Interview with Victor Davis Hanson
Nuclear tensions in the Indo-Pacific region
Morgane Farghen, November 23, 2017
Victor Davis Hanson is the Martin and Illie Anderson Senior Fellow at the Hoover Institution; his focus is classics and military history.
In 1991 he was awarded an American Philological Association Excellence in Teaching Award. He received the Eric Breindel Award for Excellence in Opinion Journalism (2002), presented the Manhattan's Institute's Wriston Lecture (2004), and was awarded the National Humanities Medal (2007) and the Bradley Prize (2008).
Hanson is the author of hundreds of articles, book reviews, and newspaper editorials on Greek, agrarian, and military history and essays on contemporary culture. He has written or edited twenty-three books, including The Savior Generals: How Five Great Commanders Saved Wars That Were Lost - from Ancient Greece to Iraq (Bloomsbury 2013); The End of Sparta(Bloomsbury, 2011); The Father of Us All: War and History, Ancient and Modern (Bloomsbury, 2010); Makers of Ancient Strategy: From the Persian Wars to the Fall of Rome (ed.) (Princeton, 2010); The Other Greeks (California, 1998); The Soul of Battle (Free Press, 1999); Carnage and Culture (Doubleday, 2001); Ripples of Battle (Doubleday, 2003); A War Like No Other(Random House, 2005); The Western Way of War (Alfred Knopf, 1989; 2nd paperback ed., University of California Press, 2000); The Wars of the Ancient Greeks (Cassell, 1999; paperback ed., 2001); and Mexifornia: A State of Becoming (Encounter, 2003), as well as two books on family farming, Fields without Dreams (Free Press, 1995) and The Land Was Everything (Free Press, 1998). His forthcoming book entitled, The Second World Wars, will be out in Fall 2017 (Basic Books). Currently, he is a syndicated columnist for Tribune Media Services and a weekly columnist for the National Review Online.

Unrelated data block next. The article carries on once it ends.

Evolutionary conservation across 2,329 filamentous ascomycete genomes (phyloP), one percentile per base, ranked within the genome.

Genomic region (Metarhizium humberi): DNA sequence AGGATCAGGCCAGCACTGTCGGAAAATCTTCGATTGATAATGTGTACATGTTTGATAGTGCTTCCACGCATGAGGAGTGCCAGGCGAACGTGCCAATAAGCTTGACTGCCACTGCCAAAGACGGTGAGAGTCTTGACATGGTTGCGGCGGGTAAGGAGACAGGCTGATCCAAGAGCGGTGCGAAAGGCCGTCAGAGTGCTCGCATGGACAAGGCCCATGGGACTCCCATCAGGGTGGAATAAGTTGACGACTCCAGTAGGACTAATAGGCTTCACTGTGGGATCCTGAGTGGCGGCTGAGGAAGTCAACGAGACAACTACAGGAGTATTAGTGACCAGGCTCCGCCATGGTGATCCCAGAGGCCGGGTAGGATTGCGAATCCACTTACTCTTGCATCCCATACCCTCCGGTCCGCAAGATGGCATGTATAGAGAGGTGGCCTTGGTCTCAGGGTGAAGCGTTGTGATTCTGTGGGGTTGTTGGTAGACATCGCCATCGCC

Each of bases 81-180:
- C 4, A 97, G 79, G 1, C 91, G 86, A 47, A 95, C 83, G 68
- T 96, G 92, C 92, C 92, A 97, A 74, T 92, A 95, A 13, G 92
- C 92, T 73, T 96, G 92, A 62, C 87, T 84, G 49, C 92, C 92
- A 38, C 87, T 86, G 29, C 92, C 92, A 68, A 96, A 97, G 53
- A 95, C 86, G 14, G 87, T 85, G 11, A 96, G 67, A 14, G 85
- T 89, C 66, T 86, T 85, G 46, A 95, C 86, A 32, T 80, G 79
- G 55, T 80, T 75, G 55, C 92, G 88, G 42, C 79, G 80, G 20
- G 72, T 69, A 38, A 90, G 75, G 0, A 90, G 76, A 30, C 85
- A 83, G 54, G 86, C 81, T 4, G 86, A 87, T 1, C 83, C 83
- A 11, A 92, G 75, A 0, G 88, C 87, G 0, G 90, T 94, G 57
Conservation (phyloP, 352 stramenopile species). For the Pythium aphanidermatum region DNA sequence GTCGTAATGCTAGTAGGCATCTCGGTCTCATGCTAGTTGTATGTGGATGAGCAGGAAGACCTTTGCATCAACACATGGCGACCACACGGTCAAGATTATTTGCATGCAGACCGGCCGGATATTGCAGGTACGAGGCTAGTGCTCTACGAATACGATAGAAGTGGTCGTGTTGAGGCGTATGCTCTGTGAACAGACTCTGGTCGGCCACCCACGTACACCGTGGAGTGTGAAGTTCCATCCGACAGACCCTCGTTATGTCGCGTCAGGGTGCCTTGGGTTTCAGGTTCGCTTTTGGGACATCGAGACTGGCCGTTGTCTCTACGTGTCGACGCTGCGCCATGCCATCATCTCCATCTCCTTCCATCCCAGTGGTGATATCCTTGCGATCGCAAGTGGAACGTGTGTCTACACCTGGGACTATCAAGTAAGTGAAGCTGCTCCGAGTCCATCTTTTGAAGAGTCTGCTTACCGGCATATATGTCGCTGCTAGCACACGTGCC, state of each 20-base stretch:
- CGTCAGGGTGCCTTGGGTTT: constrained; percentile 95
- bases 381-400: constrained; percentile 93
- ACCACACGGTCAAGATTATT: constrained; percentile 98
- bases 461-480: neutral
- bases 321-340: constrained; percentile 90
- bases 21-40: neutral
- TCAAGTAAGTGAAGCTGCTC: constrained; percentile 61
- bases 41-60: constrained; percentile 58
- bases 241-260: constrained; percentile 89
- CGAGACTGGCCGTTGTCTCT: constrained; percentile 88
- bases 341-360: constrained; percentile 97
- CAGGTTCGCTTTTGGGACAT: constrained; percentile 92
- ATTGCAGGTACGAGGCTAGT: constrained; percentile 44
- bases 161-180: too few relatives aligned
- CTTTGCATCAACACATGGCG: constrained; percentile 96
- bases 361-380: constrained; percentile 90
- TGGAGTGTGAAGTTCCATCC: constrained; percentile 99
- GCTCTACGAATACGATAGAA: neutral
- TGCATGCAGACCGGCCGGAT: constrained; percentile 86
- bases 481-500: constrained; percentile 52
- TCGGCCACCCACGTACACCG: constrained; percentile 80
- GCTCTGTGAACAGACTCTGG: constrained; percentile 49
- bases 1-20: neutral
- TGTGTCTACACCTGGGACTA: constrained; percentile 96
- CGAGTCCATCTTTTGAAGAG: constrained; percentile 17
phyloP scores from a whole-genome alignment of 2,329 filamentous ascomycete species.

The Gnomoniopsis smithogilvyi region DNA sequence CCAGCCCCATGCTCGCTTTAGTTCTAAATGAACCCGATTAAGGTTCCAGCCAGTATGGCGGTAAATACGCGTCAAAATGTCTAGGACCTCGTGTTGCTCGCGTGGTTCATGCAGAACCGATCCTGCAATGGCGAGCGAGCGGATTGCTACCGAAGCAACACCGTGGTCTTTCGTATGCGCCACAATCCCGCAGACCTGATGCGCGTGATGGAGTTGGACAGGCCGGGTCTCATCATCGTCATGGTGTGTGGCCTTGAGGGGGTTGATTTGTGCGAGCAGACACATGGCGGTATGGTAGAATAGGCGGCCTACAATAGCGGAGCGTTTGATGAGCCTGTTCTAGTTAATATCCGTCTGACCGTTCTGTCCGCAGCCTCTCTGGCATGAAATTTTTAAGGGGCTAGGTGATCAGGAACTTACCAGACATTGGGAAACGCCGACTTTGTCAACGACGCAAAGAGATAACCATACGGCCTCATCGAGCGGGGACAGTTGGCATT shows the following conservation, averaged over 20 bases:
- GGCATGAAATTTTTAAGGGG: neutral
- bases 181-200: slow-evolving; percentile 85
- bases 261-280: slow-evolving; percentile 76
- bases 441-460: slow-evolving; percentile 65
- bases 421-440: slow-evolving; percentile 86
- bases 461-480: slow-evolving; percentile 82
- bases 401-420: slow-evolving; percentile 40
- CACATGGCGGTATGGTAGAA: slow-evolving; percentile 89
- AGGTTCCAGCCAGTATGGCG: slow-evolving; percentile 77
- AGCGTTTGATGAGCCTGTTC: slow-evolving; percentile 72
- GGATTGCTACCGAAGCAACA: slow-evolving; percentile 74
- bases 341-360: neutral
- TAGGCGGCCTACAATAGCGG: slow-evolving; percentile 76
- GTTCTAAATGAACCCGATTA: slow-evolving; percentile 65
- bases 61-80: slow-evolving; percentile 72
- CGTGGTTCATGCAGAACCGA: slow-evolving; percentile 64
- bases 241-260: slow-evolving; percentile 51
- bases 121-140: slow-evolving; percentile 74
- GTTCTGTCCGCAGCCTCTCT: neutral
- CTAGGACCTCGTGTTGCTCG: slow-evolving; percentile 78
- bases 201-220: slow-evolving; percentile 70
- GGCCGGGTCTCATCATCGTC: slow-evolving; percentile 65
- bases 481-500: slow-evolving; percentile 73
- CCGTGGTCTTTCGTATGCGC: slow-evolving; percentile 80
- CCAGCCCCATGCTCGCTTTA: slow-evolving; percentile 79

Hanson received a BA in classics at the University of California, Santa Cruz (1975), was a fellow at the American School of Classical Studies, Athens (1977–78), and received his PhD in classics from Stanford University (1980).
Morgane Farghen - Since the election of a new president, the U.S. authorities have repeated a couple of times they would lead through strength. Would you please remind us of the origin of the formula, its essence and present its strategic ramifications in a global environment characterized by the multiplication of crises and by a deficit in the management of security issues?